Tony Henderson visits a remote spot redolent with the shades of the people who lived there over the centuries.
Blawearie, in the heartland of wild Northumberland, is said to mean "tired of the wind".
It's open moorland, so no doubt the wind does whip across at times. But it is difficult to see how one could grow weary of such a truly atmospheric place.
Although it has to be conceded that living there in the depths of a howling winter - if we ever get one again - may temporarily change perceptions, for visitors looking to escape the whirl of the modern world it is a location which would never grow tiresome.
The starting point is the farm and cottages of Old Bewick. A short walk and it is up and on to Bewick Moor, with its sweeping vistas.
The walk skirts Bewick Hill, with its dramatic double hillfort.
Then on to the evocative remains of Blawearie House, fronted by a Bronze Age burial cairn.
The 19th Century house was the home of the Rogersons, a shepherding family, and is thought to have been abandoned before the Second World War.
The names of the family's children are in the log book of the former school at Old Bewick. It must have been a hard battle across the moor to school through the winter snows for the redoubtable young 'uns.
Today, the ruinous house is the only trace of habitation on the wide moor, and is flanked by trees and rocky outcrops.
This is the favourite landscape in Northumberland of Hexham archaeologist and author Stan Beckensall, which is saying something considering that he has spent decades criss-crossing the county in search of prehistoric rock art.
"Because there are very few trees on the moor, the cluster of specimens around the house give a feeling of an oasis. It is an enormously powerful place," says Stan.
The inhabitants of the house would have been surrounded by the burial cairnfields of the people who walked this landscape more than 3,000 years ago.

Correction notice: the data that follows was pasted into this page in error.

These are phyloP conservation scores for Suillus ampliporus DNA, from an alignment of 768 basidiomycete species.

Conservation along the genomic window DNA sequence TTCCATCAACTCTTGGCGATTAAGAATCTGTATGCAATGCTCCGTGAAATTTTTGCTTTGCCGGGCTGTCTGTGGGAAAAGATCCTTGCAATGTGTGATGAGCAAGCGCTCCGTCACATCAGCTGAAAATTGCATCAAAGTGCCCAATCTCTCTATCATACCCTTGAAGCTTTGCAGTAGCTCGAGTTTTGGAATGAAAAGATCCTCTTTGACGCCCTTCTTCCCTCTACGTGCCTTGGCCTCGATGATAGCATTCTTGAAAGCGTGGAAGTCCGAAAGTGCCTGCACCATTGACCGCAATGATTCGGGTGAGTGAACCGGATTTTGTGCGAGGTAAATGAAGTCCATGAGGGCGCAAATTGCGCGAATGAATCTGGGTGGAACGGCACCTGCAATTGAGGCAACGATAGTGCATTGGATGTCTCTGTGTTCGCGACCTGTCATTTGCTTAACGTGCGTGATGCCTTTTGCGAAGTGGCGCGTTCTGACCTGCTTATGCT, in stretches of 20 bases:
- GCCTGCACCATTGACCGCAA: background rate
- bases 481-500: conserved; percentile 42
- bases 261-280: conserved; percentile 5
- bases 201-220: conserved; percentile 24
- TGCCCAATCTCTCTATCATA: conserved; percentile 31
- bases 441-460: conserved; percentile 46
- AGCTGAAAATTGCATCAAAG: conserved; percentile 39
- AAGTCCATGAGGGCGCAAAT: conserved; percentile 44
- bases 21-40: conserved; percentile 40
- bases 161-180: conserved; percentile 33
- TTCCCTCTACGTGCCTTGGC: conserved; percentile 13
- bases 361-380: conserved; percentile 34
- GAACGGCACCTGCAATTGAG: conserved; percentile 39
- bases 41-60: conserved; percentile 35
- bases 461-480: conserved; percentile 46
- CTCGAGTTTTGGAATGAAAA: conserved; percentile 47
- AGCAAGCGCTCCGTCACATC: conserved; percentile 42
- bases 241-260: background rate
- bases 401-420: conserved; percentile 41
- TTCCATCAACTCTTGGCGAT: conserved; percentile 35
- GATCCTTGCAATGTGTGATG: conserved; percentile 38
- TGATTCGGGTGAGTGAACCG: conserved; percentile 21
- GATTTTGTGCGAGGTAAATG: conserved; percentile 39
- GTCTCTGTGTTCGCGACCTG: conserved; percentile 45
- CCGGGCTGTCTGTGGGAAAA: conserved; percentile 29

These cairns are the most visible of prehistoric remains in Britain, and it is estimated that there are about 700 early Bronze Age examples in the North-East.
There are about 20 cairns in a half-mile radius of Blawearie.
Stan was given permission to excavate the cairn near the house over a period of four years, with help from Northumberland high school pupils.
The army had used the area for training during the Second World War and with the pressing needs of those days, had little time to worry about the ancestors being affronted by the use of the cairn as a foxhole.
"It was in a very rough state. It was a mess," says Stan, who found spent bullets buried in a shallow pit in the middle of the cairn.
The centre of the cairn had been robbed even before antiquarian and historian Canon William Greenwell, from Durham Cathedral, investigated the monument in 1865.
The cairn consists of five cists - chambers made up of stone slabs into which were placed burials or cremations, and sometimes grave goods.
Canon Greenwell found a food vessel, a flint knife, and a necklace of 102 jet and shale beads. Stan's excavations revealed that an oak tree had once stood in the middle of the site, and may have been burned to remove it. Stone packing had been used which suggests that some form of "totem pole" may have been erected to replace the tree.
The builders of the cairn went to a lot of trouble to construct a perimeter of large kerbstones, placed individually in pits or in groups in trenches.
When later burials were made, kerbstones were used as cist slabs, but the perimeter was always replaced.
"Blawearie is a very dramatic and unusual cairn. The kerbstones, being part of the structure, must have had religious significance and were used to make the graves for the dead," says Stan.
The five cists had all been built at different times.
Stan's dig produced an amber necklace. "The pendant bead was almost worn through from its hole to the circumference, suggesting that it had been around someone's neck for a long time."
Another find was the remains of an adult and a child, and in an inverted urn were the partial cremations of two more people.
The last object to be deposited in the cairn, and recovered by the diggers, was a blue glass melon bead, indicating that the location retained its significance for a long time.
All of the finds from the cairn are in the British Museum.
The cairn was carefully reinstated and continues to be a powerful presence in the moorland landscape.
Soil analysis showed that the area had once been partially wooded. "It would have been good hunting country," says Stan.
Take the house ruins, the cairns, the rock art and the double hillfort and you have, remarks Stan, "a landscape which is just wonderful.
"It is one of the least disturbed landscapes in Northumberland. It is a magic place."
It bears the marks of the people who once lived there. But today, when the population has exploded in what is held to be a crowded island, this is now an empty place - of people, anyway.
"Youngsters want to live in towns where the action is, and agriculture is mechanised and does not employ as many people," says Stan.
"Nobody wants to live there any more."